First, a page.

It lasted less than 6 months before they created the Federal Surplus Relief Corporation, which instead of creating artificial scarcity bought the stocks and distributed it (some 600 Million pounds of grain, cotton, and meat) to impoverished sectors across the US.
To the extent that there's a lot of slack in the economy, factories laying idle and so forth, more money will tend to result in more production rather than more inflation. Now there are always some sectors of the economy that aren't idle so more money will always result in at least a little inflation, but in the case of the Great Depression this was very little. And they were experiencing deflation at the time anyways, so more inflation would have gotten them closer to price stability.
Prices had been pegged very high due to the Ukraine famine in the 1920s, and global trade further collapsed due to Smoot Hawley ( which was immediately countered worldwide ). Redistributing excess produce for free can work well in the face of collapsing prices. It doesn't signal increased production and buffers people getting out of producing without completely destroying prices. Direct food subsidies continued well into the 1960 ( we called them "commodities", and if you were poor, you could get them from ... USDA offices? something like that). This was the predecessor to food stamps ( although it may have run in parallel ).
FDR did not pay the farmers as a way to get their vote. He already had their vote. Furthermore, allowing prices to fall would have done nothing for many of the victims of the Great Recession, as many of them did not have jobs and thus could not afford to pay for food no matter what it cost.
The Federal Surplus Relief Corporation was created for the sole purpose of maintaining America's agricultural output, which then and now, was the primary source of America's economic strength. Maintaining food production also meant that many of the associated farming jobs would remain intact, preventing the crisis for worsening.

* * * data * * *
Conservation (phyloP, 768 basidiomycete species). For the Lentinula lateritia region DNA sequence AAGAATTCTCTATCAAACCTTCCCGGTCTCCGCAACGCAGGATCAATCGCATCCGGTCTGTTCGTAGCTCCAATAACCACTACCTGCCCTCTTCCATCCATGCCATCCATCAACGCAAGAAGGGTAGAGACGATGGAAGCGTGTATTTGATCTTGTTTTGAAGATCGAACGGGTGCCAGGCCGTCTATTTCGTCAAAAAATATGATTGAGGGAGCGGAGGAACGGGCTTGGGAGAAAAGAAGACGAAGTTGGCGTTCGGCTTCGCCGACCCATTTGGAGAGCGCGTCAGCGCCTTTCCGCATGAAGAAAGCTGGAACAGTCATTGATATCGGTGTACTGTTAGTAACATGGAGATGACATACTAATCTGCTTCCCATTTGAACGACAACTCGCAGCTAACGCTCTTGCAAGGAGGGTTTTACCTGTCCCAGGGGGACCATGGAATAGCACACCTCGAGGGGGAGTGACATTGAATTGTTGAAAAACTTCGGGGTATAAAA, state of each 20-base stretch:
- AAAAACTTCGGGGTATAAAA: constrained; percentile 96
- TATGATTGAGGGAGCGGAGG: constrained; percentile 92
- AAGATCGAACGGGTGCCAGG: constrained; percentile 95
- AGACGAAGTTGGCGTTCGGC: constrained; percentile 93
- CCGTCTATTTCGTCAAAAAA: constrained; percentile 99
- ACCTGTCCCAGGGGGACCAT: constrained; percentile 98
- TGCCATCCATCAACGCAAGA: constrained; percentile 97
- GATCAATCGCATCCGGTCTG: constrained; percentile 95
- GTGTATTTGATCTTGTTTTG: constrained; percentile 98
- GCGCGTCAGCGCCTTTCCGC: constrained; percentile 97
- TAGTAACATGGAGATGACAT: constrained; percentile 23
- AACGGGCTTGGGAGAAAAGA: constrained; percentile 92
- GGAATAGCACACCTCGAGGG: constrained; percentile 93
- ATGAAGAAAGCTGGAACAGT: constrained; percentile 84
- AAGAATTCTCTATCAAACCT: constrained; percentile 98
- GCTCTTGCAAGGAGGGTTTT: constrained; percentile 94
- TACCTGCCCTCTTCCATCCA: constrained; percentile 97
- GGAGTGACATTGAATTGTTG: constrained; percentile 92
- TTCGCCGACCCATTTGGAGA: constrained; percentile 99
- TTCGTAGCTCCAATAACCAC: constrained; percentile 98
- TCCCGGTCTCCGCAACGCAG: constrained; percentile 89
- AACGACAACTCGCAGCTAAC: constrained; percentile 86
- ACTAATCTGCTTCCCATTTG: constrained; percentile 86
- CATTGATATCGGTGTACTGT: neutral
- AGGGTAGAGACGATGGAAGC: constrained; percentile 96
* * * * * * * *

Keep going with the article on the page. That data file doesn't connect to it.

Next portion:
The farming jobs supported many skilled industrial production jobs, especially for heavy equipment such as tractors. This would prove invaluable a decade later when the U.S. entered WWII and the factories began producing weapons and tanks. The factories already had plenty of trained workers ready to work the lines.
All of this is covered in most high school U.S. history courses.
That's partially correct. FDR wasn't just trying to buy farmers votes, he really did believe that high prices were good for the economy. He correctly realized that the deflation being experienced in the US was bad, but he thought that artificially increasing prices would fix things, but in reality people didn't have the money to pay the new, higher, prices and all of FDR's efforts to raise the prices of things (the NRA especially) just ended up making the depression worse.
Now, FDR did a lot of things and some of them worked pretty well. He'd touched off the fastest industrial expansion in US history a few months before he killed it with the NRA, for example. I'm not aware of any current economic school of thought that would endorse the idea that price supports actually helped with the depression. A Keynesian would say that you have to run a deficit to increase the aggregate demand, a Monetarist would say you need more money to increase aggregate demand, a Supply-Sider would say you can't help, a Socialist would say the state needs to take over the means of production, etc.
Now, I do have friends from states that rely on agricultural subsidies, and their high school history textbooks evidently did wax poetic about how awesome agricultural subsidies were, but that isn't in most American's high school educations.
Arms and weapons alone (one of the main perceived sources of "America's economic strength" abroad, along with intellectual property and others) make more than that (sources estimate between 1% and 4% of the US GDP).
Standing in line to receive 'free' food is not without opportunity cost, so it's not hard to keep the marginal cost of getting that food more expensive than the market price for anyone with the ability to actually pay for food.